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Here comes the wharf piling!
The lump on the left is the top of one of the wharf pilings from the old Aptos wharf. As the winter goes on and the sand migrates away, the pilings will stand taller and taller. The sandstone bluff on the upper left is shaped much as it was over 100 years ago.

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Secret History

What the Heck are those posts marching out into the sea?

Did you know that Aptos was once an international port?

Each winter, the coastal sands go away for a time, exposing the remnants of the wharves that once ringed the Bay of Monterey. Every coastal town that amounted to anything had its own wharf, and Aptos was no exception. Usually, around the first of January, the pilings of the Aptos wharf emerge to remind us of the time when Aptos was an international port of embarkation.

Aptos Had Three Wharves

Aptos actually had a series of three wharves, each longer than the previous, their landward end resting at the foot of the bluff west of the mouth of Aptos Creek. Because of the west to east drifting of current and sand, all three major wharf systems on the Santa Cruz County side of Monterey Bay were located on the "upstream" or western sides of their respective creek mouths. Santa Cruz, Soquel (present-day Capitola) and Aptos all had wharves on their stream's western edges.

Aptos Wharf and Aptos, c. 1882. Taken during the Spreckels era looking north, this rare photograph shows the sandstone bluff that is part of today's Seacliff State Beach. The treeless hills in the distance are what we now call Aptos Village, while the buildings visible to the right of the wharf are part of Spreckels' hotel complex. The railroad tracks on the wharf were used to move cargo on small horse-drawn railcars. No railroad locomotives ever came out on the wharf. Photo Credit: Preston Sawyer Collection, University of California, Santa Cruz.

The Aptos Wharf Road. The only other clue remaining about the old wharf is this short stretch of road that intersects with Soquel Drive in Aptos just west of the railroad trestle. Present-day Soquel Drive was once the main road between Santa Cruz and Watsonville. Wagons loaded with lumber or agricultural products would turn here and head directly south dropping down off the coastal terrace and bringing their cargoes out onto the Aptos wharf for shipment

Looking south down Aptos Wharf Road. Aptos Wharf Road provided a direct connection from here to the wharf. The original grade of the road was lowered when Soquel Drive had to be lowered to fit under the railroad trestle in 1929.

The first Aptos wharf was built in the 1850s and was owned by Rafael Castro. Castro owned over 6,000 acres of land stretching many miles on both sides of Aptos Creek, land that had been granted to him by the Mexican government in 1833. (The Aptos Rancho was a Mexican land grant, not a Spanish land grant as is often written. There were no private grants made during the Spanish era--1770-1822--in what is now Santa Cruz County.) Castro's wharf was only five hundred feet long and was used to ship hides, flour, redwood lumber and firewood during the 1850s. In 1867, Titus Hale leased Castro's wharf (it had begun to collapse by then), repaired it and extended it five hundred more feet into the sea. Hale also shipped redwood lumber and agricultural products from the surrounding countryside, but his primary business was cutting and shipping oak firewood to San Francisco. By November of 1867 there was over 4,000 cords of firewood awaiting shipment off the wharf, and San Franciscans considered Aptos oak to be the best firewood on the market.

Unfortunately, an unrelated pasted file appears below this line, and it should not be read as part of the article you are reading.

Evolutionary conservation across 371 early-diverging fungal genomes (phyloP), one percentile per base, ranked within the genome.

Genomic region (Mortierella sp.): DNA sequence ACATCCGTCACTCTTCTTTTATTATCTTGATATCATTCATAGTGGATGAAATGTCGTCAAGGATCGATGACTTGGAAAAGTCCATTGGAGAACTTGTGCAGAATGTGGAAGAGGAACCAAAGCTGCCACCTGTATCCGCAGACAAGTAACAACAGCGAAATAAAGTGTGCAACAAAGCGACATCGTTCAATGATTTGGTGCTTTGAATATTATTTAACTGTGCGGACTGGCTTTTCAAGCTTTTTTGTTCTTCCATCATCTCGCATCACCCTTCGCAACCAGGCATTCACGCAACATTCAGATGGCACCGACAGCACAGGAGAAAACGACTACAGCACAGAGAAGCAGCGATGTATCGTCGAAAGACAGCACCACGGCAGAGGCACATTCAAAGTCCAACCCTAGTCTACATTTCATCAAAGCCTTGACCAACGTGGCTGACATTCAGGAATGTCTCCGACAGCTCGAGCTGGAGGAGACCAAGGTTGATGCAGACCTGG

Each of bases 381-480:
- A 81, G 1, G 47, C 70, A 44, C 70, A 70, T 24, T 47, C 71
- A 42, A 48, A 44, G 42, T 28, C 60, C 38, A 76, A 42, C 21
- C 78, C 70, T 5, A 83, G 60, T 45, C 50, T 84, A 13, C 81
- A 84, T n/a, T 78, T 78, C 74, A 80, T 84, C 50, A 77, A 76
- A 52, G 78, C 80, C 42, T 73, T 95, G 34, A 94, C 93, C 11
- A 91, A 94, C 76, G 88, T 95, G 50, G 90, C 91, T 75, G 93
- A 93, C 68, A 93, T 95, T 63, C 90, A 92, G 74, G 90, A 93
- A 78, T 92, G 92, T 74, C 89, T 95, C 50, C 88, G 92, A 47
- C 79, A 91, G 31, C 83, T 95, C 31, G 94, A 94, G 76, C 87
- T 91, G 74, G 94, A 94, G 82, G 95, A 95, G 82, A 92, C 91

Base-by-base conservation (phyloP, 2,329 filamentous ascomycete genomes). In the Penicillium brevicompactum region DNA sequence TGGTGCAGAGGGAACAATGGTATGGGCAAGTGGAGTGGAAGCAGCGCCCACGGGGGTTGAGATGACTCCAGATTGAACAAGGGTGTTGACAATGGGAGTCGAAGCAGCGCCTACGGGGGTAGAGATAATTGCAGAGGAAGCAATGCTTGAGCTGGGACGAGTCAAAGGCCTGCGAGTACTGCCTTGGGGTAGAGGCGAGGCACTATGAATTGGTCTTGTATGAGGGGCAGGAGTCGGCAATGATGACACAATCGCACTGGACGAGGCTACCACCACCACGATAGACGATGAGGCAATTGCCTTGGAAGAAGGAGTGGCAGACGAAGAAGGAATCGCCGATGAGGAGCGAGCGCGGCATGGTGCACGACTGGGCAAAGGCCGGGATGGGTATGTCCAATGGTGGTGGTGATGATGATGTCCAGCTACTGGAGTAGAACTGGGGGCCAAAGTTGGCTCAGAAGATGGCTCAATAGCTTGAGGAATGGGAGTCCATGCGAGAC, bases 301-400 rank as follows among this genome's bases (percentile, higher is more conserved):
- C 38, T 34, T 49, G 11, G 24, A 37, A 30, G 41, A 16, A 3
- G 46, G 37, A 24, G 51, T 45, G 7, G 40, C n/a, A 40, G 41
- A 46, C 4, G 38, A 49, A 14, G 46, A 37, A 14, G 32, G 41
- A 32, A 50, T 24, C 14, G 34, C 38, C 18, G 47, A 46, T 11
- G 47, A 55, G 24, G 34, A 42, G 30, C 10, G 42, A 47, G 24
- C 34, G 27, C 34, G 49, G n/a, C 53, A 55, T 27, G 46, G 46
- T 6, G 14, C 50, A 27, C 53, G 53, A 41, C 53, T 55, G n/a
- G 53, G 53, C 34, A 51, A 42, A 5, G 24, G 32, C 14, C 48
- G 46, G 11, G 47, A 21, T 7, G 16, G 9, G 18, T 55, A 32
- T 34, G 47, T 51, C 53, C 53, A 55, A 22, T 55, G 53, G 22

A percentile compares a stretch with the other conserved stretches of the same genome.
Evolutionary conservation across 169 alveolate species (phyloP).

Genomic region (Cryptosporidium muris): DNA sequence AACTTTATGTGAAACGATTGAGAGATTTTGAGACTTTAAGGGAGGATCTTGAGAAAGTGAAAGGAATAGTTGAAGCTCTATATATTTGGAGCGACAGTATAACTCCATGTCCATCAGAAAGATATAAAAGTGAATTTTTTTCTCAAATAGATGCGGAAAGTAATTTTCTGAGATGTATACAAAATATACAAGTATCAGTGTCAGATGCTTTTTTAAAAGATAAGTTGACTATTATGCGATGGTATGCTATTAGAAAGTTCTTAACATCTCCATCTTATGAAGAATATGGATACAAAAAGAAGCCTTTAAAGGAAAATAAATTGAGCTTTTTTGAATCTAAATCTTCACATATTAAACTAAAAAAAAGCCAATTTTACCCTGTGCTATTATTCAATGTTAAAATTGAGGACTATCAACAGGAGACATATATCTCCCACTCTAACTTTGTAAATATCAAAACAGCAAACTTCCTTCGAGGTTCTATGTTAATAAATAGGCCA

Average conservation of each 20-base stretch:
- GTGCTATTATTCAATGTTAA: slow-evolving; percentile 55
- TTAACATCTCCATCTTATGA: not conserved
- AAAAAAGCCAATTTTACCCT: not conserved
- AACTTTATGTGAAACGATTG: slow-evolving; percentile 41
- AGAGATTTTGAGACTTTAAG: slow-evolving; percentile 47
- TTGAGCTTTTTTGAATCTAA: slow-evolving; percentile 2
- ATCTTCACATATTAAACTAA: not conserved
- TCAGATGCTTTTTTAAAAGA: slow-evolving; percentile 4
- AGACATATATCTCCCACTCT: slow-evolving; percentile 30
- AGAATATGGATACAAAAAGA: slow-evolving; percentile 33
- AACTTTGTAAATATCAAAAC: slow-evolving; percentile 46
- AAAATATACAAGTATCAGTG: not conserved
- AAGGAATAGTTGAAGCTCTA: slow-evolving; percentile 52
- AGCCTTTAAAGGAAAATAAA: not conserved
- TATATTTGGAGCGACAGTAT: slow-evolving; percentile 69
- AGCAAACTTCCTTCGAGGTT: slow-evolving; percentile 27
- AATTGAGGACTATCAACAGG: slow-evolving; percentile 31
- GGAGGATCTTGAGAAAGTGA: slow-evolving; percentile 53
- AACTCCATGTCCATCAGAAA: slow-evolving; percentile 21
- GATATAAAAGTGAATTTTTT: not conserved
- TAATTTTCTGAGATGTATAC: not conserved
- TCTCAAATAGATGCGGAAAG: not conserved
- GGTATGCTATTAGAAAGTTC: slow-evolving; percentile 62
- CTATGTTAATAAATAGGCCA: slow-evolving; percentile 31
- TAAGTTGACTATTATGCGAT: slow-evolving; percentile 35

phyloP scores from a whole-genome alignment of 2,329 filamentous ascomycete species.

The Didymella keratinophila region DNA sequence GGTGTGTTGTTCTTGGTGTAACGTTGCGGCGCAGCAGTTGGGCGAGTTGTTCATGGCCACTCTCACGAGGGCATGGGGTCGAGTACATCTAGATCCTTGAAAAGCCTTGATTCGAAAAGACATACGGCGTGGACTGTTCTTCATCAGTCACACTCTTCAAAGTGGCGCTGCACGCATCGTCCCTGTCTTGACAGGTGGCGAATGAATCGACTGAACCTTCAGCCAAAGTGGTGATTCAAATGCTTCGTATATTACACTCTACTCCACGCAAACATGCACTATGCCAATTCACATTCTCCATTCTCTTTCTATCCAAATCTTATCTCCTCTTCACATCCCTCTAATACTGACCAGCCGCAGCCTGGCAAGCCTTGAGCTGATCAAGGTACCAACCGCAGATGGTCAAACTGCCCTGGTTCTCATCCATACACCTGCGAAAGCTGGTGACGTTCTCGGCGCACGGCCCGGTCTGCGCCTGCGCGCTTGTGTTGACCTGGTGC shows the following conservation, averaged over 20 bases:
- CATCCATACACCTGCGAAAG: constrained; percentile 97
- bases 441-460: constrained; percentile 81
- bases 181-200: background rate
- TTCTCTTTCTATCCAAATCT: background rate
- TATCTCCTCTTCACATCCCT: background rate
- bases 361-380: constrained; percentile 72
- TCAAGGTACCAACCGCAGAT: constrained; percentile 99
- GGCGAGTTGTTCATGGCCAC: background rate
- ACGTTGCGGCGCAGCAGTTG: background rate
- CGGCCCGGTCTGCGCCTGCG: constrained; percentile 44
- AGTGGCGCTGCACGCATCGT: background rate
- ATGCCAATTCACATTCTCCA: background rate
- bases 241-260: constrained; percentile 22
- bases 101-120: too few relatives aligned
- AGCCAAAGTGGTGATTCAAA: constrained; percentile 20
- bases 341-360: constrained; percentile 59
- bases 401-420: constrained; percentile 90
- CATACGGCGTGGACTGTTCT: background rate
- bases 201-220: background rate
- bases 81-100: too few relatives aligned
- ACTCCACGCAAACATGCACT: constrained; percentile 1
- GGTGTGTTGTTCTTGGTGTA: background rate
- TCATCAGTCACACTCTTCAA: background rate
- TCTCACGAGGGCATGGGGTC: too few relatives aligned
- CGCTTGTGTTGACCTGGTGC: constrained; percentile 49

In 1880, international entrepreneur Claus Spreckels repaired the wharf and extended it to its maximum length of 1,300 feet. Spreckels had purchased most of the Aptos Rancho from Rafael Castro in 1872, and by 1880 he wished to export Santa Cruz County redwood lumber to build his various projects in the Hawaiian Kingdom. The broadgauging of the railroad that passed through Aptos in 1883 made it possible for Spreckels to ship large quantities of redwood by rail, and when he was thrown out of the Hawaiian kingdom in 1886, the Aptos wharf was no longer necessary in his plans. The ocean quickly knocked sections off the neglected wharf so that, by 1889, it was only 600 feet long. By the turn of the century only the occasional fisherman used it, and soon thereafter it finally collapsed.

Today, besides the piling that is just beginning to peek its head above the sand, the only other remnant of Aptos' maritime heyday is the narrow road that intersects Soquel Drive just west of the railroad trestle. Named, appropriately, Aptos Wharf Road, the road lines up directly with the pilings beneath the sand to the south. The Highway 1 freeway now cuts off direct access, but if you could fill in the freeway, you could walk south and follow the route of the cordwood, lumber and agricultural products that were once the economic mainstay of Aptos.

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